Prolonged breastfeeding does not protect against eczema

A study led by King’s College London (KCL), published in the British Journal of Dermatology (BJD) has concluded that there is no clear evidence that prolonged, exclusive breastfeeding prevents the development of eczema. Researchers from KCL, and the Universities of Nottingham, UK and Ulm, Germany, looked at data from over 50,000 children from 8 to 12 years from Europe, Asia, Latin America and Africa.

The study formed Phase Two of The International Study of Asthma and Allergies in Childhood (ISAAC), and involved the gathering of information on breastfeeding, weaning and eczema by parental questionnaire. The children underwent skin examinations for eczema, and skin prick testing to environmental allergens including house dust mite.

No evidence to suggest that breastfeeding or delayed weaning offer a protective effect against eczema was found, and evidence was found to suggest that the early introduction of potentially allergenic foods could increase tolerance to these foods rather than causing allergy, although this needs to be confirmed in further studies.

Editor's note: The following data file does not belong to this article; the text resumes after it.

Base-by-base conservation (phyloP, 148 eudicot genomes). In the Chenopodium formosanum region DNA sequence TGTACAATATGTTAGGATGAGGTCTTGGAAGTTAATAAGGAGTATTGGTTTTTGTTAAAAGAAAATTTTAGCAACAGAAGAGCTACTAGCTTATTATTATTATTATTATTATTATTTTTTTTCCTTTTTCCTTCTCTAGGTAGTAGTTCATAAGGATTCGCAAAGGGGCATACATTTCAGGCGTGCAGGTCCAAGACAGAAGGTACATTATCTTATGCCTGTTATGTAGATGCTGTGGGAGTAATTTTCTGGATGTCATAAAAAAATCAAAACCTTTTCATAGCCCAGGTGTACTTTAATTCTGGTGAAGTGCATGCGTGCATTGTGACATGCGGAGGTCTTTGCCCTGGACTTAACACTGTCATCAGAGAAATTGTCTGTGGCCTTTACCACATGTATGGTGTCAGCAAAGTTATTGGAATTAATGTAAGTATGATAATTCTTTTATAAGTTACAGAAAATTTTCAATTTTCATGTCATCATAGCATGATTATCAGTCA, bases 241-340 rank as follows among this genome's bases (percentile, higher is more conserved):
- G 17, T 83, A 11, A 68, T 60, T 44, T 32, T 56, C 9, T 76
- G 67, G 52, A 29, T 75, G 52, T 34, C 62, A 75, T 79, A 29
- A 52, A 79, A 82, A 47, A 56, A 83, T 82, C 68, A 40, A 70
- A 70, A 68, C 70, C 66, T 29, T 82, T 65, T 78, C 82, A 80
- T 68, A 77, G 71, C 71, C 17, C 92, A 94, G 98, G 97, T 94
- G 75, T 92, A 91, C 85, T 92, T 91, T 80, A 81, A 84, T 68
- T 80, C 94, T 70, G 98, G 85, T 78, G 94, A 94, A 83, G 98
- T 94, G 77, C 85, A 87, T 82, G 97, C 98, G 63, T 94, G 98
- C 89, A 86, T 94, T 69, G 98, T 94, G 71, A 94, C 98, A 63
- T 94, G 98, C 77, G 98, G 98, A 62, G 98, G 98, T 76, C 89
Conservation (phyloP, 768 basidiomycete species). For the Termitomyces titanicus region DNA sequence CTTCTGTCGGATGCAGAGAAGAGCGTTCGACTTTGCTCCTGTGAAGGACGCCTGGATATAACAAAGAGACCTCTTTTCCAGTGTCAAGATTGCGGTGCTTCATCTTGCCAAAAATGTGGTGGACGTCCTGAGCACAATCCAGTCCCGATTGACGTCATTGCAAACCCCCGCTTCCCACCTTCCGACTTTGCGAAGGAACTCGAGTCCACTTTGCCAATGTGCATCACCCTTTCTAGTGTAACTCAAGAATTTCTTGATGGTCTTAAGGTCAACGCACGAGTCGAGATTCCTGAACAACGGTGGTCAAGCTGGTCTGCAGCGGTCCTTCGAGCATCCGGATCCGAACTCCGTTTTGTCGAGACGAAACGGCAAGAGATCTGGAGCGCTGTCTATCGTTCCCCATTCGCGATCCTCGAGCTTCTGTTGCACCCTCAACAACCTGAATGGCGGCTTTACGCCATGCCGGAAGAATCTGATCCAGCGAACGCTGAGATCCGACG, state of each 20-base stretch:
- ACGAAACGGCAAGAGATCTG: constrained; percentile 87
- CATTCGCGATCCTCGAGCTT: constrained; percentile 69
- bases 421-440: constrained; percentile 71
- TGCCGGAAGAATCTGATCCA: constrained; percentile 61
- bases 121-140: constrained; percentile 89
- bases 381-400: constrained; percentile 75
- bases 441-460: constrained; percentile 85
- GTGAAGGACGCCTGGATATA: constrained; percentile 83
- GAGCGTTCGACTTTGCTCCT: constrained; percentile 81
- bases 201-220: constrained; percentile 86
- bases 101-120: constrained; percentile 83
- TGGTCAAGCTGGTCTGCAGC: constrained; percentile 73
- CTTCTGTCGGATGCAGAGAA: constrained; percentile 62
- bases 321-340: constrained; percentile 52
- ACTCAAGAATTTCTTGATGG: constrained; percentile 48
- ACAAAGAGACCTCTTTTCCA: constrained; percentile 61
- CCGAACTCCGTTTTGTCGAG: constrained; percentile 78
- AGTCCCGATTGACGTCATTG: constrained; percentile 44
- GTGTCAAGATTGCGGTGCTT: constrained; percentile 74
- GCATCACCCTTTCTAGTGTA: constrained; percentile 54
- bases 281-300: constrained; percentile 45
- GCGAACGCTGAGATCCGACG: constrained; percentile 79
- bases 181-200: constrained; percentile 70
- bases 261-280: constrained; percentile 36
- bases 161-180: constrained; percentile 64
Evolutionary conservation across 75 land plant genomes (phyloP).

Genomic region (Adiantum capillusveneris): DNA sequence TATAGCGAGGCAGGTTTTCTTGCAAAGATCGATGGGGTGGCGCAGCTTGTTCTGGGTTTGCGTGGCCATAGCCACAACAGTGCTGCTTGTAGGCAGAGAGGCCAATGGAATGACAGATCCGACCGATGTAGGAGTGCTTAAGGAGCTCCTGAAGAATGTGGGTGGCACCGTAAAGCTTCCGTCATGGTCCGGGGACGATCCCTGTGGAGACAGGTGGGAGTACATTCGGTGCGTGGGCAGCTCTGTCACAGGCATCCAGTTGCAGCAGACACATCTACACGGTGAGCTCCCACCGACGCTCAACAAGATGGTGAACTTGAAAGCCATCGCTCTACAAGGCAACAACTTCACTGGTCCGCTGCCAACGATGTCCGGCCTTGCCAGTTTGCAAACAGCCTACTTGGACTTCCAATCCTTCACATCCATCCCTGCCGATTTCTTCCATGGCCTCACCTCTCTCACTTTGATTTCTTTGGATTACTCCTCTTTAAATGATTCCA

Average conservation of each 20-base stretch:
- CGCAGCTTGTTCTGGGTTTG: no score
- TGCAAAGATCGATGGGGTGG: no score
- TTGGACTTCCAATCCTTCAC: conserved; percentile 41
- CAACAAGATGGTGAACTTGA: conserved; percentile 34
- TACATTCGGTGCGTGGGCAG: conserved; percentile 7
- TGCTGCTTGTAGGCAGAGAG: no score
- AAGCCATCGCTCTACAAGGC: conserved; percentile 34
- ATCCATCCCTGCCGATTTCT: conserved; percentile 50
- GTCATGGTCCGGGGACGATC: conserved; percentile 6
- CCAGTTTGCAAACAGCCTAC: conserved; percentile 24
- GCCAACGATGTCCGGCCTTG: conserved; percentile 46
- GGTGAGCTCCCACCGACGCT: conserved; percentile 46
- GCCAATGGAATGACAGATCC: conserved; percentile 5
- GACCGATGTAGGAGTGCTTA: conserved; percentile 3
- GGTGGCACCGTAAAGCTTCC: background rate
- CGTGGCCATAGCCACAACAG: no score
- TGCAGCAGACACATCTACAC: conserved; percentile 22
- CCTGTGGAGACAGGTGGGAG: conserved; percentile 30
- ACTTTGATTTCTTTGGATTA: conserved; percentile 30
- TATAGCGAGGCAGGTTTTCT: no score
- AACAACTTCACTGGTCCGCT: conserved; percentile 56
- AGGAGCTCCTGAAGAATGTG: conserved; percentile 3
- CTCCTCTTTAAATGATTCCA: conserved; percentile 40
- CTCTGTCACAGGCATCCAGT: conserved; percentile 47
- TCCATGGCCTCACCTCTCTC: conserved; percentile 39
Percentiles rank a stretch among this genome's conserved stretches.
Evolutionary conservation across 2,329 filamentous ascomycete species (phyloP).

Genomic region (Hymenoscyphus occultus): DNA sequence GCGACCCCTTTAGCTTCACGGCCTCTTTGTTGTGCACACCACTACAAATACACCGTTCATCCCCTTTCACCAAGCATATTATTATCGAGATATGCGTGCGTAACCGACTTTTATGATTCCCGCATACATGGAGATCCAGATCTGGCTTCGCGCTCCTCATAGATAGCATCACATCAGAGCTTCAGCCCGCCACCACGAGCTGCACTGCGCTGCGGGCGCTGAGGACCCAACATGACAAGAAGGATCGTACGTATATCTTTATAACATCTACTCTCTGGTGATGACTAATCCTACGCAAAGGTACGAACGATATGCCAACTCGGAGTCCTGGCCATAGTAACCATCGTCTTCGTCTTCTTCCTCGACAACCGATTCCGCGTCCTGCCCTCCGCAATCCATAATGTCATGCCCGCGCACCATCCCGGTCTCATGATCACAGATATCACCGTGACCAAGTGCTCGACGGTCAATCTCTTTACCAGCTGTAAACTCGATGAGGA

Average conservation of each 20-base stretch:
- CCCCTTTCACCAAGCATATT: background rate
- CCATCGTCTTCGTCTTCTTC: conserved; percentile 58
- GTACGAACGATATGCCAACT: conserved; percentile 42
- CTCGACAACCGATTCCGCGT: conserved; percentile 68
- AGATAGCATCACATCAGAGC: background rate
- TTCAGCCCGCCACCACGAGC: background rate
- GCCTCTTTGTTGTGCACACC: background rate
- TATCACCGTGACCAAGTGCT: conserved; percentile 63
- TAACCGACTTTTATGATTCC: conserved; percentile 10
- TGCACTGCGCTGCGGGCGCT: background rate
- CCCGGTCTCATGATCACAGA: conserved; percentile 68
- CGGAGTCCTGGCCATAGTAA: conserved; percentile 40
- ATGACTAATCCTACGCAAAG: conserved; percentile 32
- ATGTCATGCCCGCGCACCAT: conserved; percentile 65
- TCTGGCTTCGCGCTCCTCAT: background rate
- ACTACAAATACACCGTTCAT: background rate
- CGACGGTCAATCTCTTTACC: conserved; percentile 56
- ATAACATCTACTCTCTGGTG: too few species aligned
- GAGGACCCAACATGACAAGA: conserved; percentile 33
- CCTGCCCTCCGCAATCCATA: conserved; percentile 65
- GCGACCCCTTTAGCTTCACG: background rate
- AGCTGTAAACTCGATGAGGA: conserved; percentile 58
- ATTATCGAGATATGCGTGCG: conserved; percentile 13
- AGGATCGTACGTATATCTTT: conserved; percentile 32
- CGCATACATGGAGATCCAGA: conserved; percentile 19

Other benefits of breastfeeding however are most certainly not disputed, and one of the researchers emphasizes that breast milk is the most important and appropriate nutrition in early life. The size of the study does mean that its findings are very significant – and will mean a call for reviewing the UK’s advice on how long to breast feed for, and at what age to wean.

Source: King’s College London

August 2011


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